Sporting Chance

Page 4

as your speed, your baseline exposure speed is 1/500ths (or 1/2000ths at 400ISO). Using a 2x converter will cost you two stops and so you drop to an almost unmanageable 1/125th if you stay on ISO 100. Using a converter is a double whammy, you need faster shutter speeds to accommodate the higher magnification, but you are losing aperture at the same time. As with all photography, the settings are a compromise between camera shake, subject speed, digital noise and sometimes the simple need to just get a shot at all costs!

Shutter Speed Selection

Assuming that you need sharp images, it is possible to compute the required shutter speed to stop action under various circumstances. Typical subject speeds are shown in the table (they vary – international class athletes go faster, hit faster, bowl faster, etc). For a 300mm lens the shutter speeds at various distances and speeds are shown. By way of example if we take a hockey player moving at 20mph (equivalent to12s for 100 metres) and a distance of 20m, we require 1/6000th to stop the action. This would need an aperture of f2.8 and an ISO of 200 in bright sunshine, close to the limit of available technology.

If the subject is now a bowler, he will be at 60m minimum but you have to add the arm action to his basic speed of 20mph, which brings the ball speed up to close to 90mph for a test bowler. Again this demands a shutter speed of 1/4000th. With an 800mm lens you would have to go to 400ISO, probably faster.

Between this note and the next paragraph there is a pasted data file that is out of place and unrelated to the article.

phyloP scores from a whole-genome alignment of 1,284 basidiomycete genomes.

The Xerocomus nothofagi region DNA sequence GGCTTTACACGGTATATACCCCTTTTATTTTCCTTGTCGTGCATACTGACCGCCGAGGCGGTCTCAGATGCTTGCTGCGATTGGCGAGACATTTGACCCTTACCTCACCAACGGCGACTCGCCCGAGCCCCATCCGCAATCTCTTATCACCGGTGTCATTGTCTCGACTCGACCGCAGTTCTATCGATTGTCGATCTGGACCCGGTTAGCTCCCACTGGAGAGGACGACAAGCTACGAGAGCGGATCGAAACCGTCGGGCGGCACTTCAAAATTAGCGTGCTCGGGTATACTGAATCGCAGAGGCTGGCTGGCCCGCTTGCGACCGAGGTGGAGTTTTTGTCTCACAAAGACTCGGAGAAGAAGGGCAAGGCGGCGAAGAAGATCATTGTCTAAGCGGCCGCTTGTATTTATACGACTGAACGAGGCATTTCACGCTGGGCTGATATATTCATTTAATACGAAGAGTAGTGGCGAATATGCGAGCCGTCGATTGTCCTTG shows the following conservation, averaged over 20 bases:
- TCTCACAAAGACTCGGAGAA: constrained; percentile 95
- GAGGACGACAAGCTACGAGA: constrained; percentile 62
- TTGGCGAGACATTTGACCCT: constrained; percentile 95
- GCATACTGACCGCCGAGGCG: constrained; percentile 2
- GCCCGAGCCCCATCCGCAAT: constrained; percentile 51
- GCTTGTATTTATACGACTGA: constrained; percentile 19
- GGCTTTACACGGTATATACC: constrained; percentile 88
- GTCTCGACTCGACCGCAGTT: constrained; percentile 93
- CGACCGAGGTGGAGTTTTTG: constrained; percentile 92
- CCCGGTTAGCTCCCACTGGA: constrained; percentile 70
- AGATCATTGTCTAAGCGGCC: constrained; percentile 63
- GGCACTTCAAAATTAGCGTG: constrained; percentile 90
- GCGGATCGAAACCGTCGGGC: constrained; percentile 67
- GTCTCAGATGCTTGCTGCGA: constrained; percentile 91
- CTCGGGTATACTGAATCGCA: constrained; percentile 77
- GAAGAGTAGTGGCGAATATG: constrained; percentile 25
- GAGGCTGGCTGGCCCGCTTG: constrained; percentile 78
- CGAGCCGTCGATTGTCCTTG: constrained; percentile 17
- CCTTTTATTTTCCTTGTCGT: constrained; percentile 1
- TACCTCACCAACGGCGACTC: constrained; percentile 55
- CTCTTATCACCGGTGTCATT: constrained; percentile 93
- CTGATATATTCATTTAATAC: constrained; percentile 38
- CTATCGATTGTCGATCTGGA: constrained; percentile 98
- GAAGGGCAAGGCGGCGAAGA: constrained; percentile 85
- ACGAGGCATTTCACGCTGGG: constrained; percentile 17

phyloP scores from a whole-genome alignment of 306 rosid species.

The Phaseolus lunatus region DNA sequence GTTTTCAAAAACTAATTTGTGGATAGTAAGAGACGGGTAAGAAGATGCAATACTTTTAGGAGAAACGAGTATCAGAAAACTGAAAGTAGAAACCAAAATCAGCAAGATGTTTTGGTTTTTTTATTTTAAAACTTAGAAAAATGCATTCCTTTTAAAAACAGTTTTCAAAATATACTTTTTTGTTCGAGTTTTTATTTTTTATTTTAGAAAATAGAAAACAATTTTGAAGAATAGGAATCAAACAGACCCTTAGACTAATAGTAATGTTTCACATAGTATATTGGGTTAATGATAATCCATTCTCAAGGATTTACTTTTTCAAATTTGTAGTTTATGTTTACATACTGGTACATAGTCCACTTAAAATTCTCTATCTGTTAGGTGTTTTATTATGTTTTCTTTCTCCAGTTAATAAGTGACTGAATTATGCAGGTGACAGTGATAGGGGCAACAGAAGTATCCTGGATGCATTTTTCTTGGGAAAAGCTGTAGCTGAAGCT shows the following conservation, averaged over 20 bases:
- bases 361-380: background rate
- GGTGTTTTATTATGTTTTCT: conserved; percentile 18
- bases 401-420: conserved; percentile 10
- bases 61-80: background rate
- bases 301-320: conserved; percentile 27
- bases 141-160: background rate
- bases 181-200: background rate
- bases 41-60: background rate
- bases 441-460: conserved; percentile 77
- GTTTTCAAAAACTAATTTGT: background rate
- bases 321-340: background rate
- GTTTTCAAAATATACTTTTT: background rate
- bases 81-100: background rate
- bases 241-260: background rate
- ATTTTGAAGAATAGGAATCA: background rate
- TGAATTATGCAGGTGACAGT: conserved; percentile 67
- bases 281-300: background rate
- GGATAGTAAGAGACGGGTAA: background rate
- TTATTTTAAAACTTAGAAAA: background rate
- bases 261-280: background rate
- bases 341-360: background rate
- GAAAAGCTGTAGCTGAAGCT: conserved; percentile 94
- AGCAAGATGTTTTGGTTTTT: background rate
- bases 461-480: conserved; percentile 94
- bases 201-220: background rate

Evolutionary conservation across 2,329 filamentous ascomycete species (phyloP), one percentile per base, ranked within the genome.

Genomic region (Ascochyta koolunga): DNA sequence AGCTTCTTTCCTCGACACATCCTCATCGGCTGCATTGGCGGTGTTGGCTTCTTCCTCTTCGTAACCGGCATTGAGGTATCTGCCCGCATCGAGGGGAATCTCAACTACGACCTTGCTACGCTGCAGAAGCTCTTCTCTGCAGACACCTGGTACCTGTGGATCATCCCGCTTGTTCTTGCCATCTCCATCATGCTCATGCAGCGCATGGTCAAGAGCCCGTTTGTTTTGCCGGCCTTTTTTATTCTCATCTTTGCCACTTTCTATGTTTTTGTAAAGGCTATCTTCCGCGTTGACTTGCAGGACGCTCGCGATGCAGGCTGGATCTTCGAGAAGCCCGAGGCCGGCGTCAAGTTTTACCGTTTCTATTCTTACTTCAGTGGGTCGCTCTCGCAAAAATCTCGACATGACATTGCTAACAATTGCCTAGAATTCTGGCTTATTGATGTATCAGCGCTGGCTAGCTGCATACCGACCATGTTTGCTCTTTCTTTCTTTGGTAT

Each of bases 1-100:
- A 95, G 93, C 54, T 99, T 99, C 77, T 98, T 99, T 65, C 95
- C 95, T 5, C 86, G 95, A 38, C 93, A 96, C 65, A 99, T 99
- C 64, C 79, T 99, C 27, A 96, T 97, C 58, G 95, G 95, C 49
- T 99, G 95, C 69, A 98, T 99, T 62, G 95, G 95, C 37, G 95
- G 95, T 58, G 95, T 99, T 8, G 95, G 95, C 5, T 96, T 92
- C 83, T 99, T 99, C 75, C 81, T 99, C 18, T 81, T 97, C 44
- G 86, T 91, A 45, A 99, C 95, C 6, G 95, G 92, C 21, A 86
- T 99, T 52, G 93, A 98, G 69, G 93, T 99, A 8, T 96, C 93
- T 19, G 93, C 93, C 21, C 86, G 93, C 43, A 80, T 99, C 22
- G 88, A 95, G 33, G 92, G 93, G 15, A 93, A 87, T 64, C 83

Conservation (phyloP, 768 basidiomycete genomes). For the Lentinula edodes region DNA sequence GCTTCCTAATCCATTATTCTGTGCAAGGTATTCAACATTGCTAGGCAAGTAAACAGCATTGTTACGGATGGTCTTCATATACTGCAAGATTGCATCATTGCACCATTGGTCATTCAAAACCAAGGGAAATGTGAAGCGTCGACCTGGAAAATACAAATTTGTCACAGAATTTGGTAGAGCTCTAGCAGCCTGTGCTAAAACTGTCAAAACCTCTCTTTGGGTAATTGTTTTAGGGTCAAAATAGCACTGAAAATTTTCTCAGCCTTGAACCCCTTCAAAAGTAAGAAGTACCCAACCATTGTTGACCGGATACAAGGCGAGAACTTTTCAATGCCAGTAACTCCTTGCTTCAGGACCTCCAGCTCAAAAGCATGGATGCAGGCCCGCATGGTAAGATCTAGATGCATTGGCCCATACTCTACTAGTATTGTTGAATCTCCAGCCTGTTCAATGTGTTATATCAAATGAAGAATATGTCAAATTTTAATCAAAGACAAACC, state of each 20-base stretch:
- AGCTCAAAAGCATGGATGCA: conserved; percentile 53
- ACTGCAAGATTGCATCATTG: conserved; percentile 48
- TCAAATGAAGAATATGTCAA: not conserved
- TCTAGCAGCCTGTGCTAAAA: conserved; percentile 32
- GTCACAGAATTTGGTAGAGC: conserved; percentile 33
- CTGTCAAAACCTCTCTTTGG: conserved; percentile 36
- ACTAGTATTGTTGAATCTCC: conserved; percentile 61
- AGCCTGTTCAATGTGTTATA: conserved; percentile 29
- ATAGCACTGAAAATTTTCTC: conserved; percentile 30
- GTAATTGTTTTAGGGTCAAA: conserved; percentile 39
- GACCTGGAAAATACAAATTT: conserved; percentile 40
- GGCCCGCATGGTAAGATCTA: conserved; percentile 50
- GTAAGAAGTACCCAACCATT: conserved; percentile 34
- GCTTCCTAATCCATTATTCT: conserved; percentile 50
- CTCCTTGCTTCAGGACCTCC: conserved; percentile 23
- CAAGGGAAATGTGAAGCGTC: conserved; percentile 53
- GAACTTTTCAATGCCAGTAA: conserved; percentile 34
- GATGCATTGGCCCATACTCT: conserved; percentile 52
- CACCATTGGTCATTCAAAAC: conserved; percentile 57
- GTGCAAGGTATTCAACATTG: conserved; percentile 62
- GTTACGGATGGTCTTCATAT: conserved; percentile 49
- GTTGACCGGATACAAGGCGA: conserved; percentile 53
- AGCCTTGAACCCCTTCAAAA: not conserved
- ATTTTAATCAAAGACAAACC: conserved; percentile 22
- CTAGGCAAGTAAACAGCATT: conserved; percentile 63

These calculations assume that stopping action is vital. In reality this is not so. Aesthetics demands a bit of blur to create a sense of movement. The trick is to make it look like you meant it, not that you were incompetent! Note two other things. An image stabilising lens is of no help in stopping subject movement, all it will do is prevent you from adding camera shake to an already slightly fuzzy subject. The calculations assume that the subject is moving across the field of view. If the action is coming diagonally towards you, you can grab about a half stop to your benefit; if the action is directly towards you, you can grab just over a stop.

This assumes that the subject is moving at a single speed. However, a bowler running up to deliver is going at 20mph and if you are panning at that speed he is stationary on the film. However his arm is moving at 70mph at the ball but is effectively at zero mph at the shoulder. The ground is moving at an effective -20mph (backwards across the frame) which is why it is possible to have a near sharp bowler and a nice blur on the crowd in the background.

The speed differential is even greater if you are panning a racing car. Here the axle of the wheel has zero translational speed, the bottom of the wheel is stationary (if you are panning exactly) but the top of the wheel is moving forward at twice the speed of the vehicle. While all this is going on the rotational speed of the wheel is whatever it is. The net effect is almost sharp writing on Jensen Button’s helmet, a blurred background and rotationally blurred wheels. If, in addition, the car is pitching under braking or due to a bumpy surface then only the logos in the centre of that pitching motion will be sharp. This is an effect you can sometimes see on motorbikes as they dig their noses in under heavy braking into a bend.

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Last Modified: Friday, 16 August 2013